In an attempt to stymie man of the people Minister Eswar Prasad (Jayaram) in his path to the CM job, hard nosed Vaishnavi (Asha Sarath) and an ACP with convenient ethics (Murali Sharma) are told to get the dirt. Eswar’s former secretary, IAS officer Chanchala (Anushka), is serving time for killing her fiance who just happens to be the ACPs younger brother. She is taken from her cell for an unofficial interrogation and relocated to a decrepit old mansion in a spooky forest setting. What could possibly go wrong?

Chanchala and Vaishnavi play cat and mouse as Chanchala insists she is answering truthfully while not saying what Vaishnavi wants to hear. But after the interrogation sessions, Chanchala is confined to quarters with only the work of the VFX team to keep her company in the mouldering splendour of Bhaagamathie’s palatial home. And who is Bhaagamathie? Local legend says she is a demon, history may indicate she is a queen who trusted the wrong person, or is she just a figment of Chanchala’s imagination? Is Chanchala haunted, mad, or possessed? Murali Sharma (whose character name I forget) wants Chanchala dead and is quite happy to see her suffer at the hands of unknown possibly demonic tormentors. Comedy officers played by Prabhas Sreenu, Dhanraj and Vidyullekha Raman bumble around and add credence to Chanchala’s claims of supernatural goings on. What is really happening in that house? And if Chanchala is playing at being mad, what is her end game?

Anushka takes everything in stride and delivers a superb performance. Ashok throws in some Arundhati references, but Chanchala is a different woman. She is rational and curious, and goes looking for what caused that bump in the night. She knows the game the CBI is playing and will not perjure herself just for her own freedom. She is strong and ethical, and people maybe should have paid more attention to that facet of her character. Her fear and determination to survive are palpable. There are times where Chanchala seemed to be playing a game with her captors and I genuinely didn’t know what to believe, was she duplicitous, or you know, possessed and innocent. I was impatient to get back to Chanchala when she was not on screen. Whether you believe her condition is spiritual, psychological, or fraudulent, Anushka’s performance packs a wallop.

The supporting cast is strong but most of the roles are cookie-cutter and have no subtlety or sense of inner life. Jayaram is too good to be true as the people’s pick. Murali Sharma does well as the conflicted cop, but his character is written with little ambiguity so there is not much tension when it comes to crunch time. He does what the script needs, not so much what his character’s past actions might have indicated up to that point. Asha Sarath is strong and Vaishnavi is a good foil for Anushka but again, Vaishnavi is following the demands of the plot and sometimes they forget to write her brain into key scenes. It was nice when it made a come back. Unni Mukundan appears in several flashbacks as Shakthi, Chanchala’s murdered fiance. He was fine, but again his character was written to do things to fill a gap in the plot so he was limited with what he could bring to the table. Thalaivasal Vijay plays a character that surely had to be a reference to the doctor in Chandramukhi or Manichitrathazhu. And then he disappears, never to be mentioned again.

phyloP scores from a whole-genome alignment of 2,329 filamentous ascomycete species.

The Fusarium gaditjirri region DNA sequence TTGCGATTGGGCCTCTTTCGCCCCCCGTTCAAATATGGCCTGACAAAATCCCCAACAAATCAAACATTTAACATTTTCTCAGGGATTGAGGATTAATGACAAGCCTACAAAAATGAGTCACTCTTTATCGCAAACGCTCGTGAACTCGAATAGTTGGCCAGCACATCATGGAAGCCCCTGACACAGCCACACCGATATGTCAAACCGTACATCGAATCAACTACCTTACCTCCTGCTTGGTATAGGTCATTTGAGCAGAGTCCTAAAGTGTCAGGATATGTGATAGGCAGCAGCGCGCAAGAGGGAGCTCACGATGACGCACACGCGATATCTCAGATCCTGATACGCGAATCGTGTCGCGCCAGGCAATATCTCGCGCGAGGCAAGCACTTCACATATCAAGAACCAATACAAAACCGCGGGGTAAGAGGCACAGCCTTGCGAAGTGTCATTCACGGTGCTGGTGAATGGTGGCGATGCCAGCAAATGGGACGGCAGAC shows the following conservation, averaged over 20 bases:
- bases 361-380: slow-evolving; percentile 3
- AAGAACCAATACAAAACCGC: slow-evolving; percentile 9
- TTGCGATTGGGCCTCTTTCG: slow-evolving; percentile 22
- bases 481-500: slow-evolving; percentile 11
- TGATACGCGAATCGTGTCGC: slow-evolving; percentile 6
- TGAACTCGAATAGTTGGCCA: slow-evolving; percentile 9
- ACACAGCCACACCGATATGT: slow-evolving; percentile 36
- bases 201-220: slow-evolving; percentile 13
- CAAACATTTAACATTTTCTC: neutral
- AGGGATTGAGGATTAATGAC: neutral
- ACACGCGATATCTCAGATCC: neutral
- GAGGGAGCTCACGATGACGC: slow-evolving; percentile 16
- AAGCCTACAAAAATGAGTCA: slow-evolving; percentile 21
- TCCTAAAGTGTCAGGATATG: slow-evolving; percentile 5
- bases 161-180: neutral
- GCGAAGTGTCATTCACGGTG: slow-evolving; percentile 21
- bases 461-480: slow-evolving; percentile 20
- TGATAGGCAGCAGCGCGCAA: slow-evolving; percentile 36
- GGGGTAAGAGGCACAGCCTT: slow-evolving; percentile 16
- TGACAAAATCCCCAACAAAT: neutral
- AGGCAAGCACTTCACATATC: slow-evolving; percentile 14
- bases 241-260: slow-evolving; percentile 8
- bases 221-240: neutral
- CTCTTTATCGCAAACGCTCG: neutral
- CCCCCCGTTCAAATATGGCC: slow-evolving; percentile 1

While the visual design is excellent and the atmosphere really works to add a sense of mystery and creepiness, Ashok messes up the pacing of some of the revelations and the logic doesn’t always bear scrutiny. He seems to prefer to show and tell and show again rather than assuming his audience has seen the same movies he has or that they can follow the breadcrumbs and reach their own conclusion. There are nods to Manichitrathazhu, Arundhati, the Usual Suspects, but not all are seamless or successful. The first half is all about building the supernatural element and reinforcing Chanchala’s status as a murderer. Then when she is finally removed from the scene after a night rich in incidents and mayhem, there is a sudden shift. The supposed revelations come one after the other and there is no time to absorb and reflect back on the prior events and reset your expectations before Ashok throws in another twist and shows all the details. But for all the surveillance technology and supposed experts observing via CCTV, nobody asked the same questions I was asking myself. A flaw in the writing, or was I really destined to be a highly successful filmi villain?

Thaman’s soundtrack is mostly confined to adding loud dramatic underscoring, just in case you didn’t realise you were supposed to be scared. Or maybe to let the audience know they should terminate their very loud phone conversation and pay attention to this bit coming up. In deference to this genre, there was only one duet and no big musical production numbers.

I enjoyed this for the way Ashok built his film world, and for Anushka tearing it up. I don’t think anyone could be genuinely completely surprised by the twists and turns but the journey is largely entertaining. With a couple of good minor “Boo!” scares into the bargain.